No. Of rural enterprises Employment Per unit employment Per unit fixed investment
14.2 million (54.4 %) 59.7 million 6.24 Rs. 33.78 lakh
Per unit original value of plant and Rs. 9.66 lakh machinery Per unit gross output Employment investment per one lakh Rs. 46.13 lakh fixed 0.19
(Source- Ministry of micro, small and medium enterprise, Fourth All-India census) In India the MSMEs manufacture more than 6000 types of products ranging from traditional to hi-tech items. Reservation of Items for small scale sector has always been an important feature of industrial policy. As a result of favourable balance of payment India was under obligation to remove quantitative restrictions by 1st April 2001. After the quantitative restrictions were removed the government adopted a policy of dereservation. For the last twenty years the de-reservation has been a topic of debate within the government. The approach to eleventh five year plan recommends progressive de-reservation of items to facilitate further investments for technological up gradation and higher productivity in micro and small enterprises. About 654 items have been removed off from the list of reserved items for exclusive manufacturing by micro and small enterprises in the last few years thus
(Source- Ministry of micro, small and medium enterprises) reducing it to 21 at present. Bread, wooden furniture, steel chair, pickles, safety matches, stainless steel utensils, aluminium utensils etc. are in the list of reserved items. Non-MSEs can also produce these reserved items as long as they export 50 % of additional production within maximum three years and will also have to obtain the industrial licence. Press note-6 has clarified that all the non- MSEs producing reserved items will have to take prior approval of the foreign investment promotion board before raising the FDI above 24 %. This de-reservation has paved the way for larger enterprises for manufacture of these products in keeping with the global standards.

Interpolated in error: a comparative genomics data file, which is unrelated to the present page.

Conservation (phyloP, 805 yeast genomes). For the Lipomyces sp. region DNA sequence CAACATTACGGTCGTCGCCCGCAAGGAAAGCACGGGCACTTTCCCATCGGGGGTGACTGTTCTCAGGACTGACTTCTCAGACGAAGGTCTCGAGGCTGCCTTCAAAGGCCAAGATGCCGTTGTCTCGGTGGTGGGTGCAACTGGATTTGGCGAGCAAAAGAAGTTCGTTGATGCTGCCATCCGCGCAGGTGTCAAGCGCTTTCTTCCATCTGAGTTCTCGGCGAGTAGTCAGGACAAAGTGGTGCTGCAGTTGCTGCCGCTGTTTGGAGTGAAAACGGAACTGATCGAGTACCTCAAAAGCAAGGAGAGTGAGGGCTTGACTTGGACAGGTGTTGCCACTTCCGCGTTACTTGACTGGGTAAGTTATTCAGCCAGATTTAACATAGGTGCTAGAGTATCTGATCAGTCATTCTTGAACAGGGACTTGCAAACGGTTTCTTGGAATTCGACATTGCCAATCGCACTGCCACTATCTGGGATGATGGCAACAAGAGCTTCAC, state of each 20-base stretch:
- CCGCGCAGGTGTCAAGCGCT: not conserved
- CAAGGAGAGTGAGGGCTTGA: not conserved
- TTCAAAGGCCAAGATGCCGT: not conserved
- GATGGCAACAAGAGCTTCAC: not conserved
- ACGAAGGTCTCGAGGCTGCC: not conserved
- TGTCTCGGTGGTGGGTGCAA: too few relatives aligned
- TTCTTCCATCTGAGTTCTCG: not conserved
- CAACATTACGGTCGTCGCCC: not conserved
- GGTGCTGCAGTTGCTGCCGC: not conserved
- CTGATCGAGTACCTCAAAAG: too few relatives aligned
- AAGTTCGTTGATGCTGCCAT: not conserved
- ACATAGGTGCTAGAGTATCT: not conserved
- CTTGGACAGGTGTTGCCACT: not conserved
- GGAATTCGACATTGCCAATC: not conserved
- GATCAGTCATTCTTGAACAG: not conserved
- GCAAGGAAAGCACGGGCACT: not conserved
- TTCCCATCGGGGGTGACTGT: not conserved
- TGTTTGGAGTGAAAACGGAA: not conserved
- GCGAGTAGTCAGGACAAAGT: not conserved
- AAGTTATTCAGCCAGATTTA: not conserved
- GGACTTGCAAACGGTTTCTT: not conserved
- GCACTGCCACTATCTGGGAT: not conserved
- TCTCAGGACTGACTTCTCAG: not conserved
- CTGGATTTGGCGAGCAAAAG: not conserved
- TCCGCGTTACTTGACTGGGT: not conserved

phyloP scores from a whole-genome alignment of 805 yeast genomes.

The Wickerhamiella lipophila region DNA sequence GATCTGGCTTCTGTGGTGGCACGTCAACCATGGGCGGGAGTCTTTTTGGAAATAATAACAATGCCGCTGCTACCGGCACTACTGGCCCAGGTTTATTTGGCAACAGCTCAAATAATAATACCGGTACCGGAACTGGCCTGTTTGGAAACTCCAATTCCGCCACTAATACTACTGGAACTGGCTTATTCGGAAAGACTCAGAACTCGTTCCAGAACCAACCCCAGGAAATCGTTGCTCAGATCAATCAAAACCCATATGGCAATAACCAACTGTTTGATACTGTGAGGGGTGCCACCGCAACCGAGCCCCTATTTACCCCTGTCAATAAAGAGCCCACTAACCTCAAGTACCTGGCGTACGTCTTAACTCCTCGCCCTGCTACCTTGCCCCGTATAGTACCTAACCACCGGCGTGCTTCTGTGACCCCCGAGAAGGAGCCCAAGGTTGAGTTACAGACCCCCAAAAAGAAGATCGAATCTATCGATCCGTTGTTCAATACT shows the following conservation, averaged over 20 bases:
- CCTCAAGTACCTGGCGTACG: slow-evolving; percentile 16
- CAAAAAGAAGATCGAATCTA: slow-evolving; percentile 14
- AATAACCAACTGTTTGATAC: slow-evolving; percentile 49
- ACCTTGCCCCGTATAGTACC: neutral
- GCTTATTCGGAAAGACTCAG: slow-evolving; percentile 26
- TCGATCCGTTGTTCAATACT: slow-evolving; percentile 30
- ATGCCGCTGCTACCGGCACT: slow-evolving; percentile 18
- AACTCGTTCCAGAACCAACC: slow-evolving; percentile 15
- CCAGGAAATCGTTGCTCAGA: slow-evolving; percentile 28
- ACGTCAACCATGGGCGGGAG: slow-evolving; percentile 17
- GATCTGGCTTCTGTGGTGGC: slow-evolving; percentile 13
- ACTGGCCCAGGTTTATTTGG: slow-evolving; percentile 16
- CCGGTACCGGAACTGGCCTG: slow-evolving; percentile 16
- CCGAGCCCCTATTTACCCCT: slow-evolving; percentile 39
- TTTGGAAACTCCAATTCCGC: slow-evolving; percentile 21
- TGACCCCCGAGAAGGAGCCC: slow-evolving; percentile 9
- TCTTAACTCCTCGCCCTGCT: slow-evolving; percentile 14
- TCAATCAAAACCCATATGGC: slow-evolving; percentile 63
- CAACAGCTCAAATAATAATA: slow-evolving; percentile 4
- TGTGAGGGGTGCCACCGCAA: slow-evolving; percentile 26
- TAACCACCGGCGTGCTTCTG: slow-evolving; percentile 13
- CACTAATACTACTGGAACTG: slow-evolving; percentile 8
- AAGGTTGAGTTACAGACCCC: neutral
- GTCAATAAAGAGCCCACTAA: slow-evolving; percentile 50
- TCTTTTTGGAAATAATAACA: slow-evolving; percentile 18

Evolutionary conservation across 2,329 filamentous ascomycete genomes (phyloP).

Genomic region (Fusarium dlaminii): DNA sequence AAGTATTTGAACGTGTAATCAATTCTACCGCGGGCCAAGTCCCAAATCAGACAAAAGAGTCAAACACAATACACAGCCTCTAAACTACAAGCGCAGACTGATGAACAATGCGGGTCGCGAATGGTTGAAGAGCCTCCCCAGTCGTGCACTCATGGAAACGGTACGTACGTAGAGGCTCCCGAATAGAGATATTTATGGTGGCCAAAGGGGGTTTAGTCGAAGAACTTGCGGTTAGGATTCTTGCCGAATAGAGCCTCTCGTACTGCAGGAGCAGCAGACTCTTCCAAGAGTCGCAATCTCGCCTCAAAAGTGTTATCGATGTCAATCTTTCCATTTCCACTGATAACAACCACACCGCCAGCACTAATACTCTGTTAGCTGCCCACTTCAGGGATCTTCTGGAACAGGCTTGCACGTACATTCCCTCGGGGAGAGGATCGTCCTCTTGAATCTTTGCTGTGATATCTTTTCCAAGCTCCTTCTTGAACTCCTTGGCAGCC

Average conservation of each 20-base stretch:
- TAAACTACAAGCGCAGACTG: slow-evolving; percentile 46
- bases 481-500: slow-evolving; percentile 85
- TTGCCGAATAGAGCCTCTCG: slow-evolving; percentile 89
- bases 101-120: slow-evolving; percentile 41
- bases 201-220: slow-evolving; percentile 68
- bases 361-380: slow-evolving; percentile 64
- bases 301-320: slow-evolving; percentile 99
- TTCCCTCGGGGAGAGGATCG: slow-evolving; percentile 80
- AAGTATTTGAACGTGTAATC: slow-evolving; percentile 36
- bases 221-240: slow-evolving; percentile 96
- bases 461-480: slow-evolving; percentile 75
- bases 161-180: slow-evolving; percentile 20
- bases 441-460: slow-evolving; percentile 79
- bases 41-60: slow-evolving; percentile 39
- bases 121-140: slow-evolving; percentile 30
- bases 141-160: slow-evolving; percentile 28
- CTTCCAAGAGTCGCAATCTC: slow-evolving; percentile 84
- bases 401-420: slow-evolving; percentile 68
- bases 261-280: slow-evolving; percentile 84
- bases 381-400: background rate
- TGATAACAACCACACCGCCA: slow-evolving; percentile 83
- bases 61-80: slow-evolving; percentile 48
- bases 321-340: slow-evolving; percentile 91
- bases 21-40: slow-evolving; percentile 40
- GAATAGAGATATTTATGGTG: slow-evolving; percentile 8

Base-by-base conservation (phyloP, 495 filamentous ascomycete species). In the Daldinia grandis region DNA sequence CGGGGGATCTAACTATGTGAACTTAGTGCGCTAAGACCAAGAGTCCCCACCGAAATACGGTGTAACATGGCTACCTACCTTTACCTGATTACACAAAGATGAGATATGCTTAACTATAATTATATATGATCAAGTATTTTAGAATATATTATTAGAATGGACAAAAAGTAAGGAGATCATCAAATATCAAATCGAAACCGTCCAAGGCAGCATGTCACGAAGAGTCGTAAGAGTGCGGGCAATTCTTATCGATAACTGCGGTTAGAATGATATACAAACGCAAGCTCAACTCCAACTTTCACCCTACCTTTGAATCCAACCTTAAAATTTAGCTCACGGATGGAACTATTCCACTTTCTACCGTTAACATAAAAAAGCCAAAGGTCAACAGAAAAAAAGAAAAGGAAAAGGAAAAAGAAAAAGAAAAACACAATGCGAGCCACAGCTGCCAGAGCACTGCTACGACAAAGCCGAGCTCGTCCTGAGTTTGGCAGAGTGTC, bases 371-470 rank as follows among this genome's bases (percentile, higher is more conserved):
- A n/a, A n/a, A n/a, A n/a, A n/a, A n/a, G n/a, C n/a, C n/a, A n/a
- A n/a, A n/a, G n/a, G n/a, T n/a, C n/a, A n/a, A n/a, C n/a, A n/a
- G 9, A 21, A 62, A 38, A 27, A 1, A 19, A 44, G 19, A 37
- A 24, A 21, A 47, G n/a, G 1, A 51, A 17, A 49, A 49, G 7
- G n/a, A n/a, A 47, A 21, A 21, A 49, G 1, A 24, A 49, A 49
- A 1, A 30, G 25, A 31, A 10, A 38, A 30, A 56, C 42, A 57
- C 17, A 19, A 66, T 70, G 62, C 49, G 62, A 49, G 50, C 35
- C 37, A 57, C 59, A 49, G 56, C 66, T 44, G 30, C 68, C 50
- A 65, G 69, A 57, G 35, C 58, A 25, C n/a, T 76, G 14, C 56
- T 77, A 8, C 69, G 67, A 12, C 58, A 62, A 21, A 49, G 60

A press note 18 issued in the year 1997 had capped foreign investments in small scale industries at 24 %. The MSMED act 2006, which was cleared by UPA govt. during its first innings expanded the definition of small units but was silent on the FDI so, the cap of 24% FDI continued. This meant that a micro unit the capex of which cannot exceed Rs 25 lakh could get a meagre $13,000 in FDI, and a small-scale unit with a maximum capex of Rs 5 crore could gather just about $0.4 million in FDI. Because of this, Indian MSEs were not able to attract foreign investors and left starved of capital and technological know-how. Recently, a fresh press note-6 has been issued by Department of Industrial Policy and Promotion (DIPP). The present policy on FDI in MSEs permits FDI subject only to the sectoral equity caps, entry routes and other relevant regulations. The press note 18 stands modified by press note 6, which allows FDI in MSEs as per sectoral equity caps and other sectoral regulations. This modification will be able to double the credit flow in the small scale sector over the next five years and will be able to attract more investments from large corporates and foreign investors as the clubbing of FDI rules and the definition is made redundant. This act can also be seen as an effort to bring the economy back on growth trajectory which cannot be done without the healthy growth of MSME sector. The Eleventh Five Year Plan document rightly recognises this sector as one that needs infrastructure, credit and policy support yet in successive Five Year Plans, this sector has not received its due. MSMEs still continue to face problems in their operations. Inadequate infrastructural and credit facilities are the major problems. MSMEs are often unable to procure adequate financial resources for the purchase of machinery, equipment and raw materials. They find it difficult to sell their output at remunerative prices and cannot spend much on advertising, marketing research, etc. They also face tough competition from large firms. There is lack of trained managerial and technical personnel as they cannot afford to pay higher salaries to employees and cannot spend much on training. MSMEs are still reluctant to adopt new technologies and methods of management. The primary responsibility for promotion and development of MSMEs is in the hands of the concerned State and Union Territory Governments. But, the Central Government has always shown its interest in supplementing the efforts of State/UT Governments through its various regulations. The Ministry of micro, small and medium enterprises (formed after the merger of Ministry of Agro and Rural Industries (Krishi Evam Gramin Udyog Mantralaya) and Ministry of Small Scale Industries (Laghu Udyog Mantralaya)) is the main central authority in India which assists the States/UTs in their efforts to promote growth and development of MSMEs.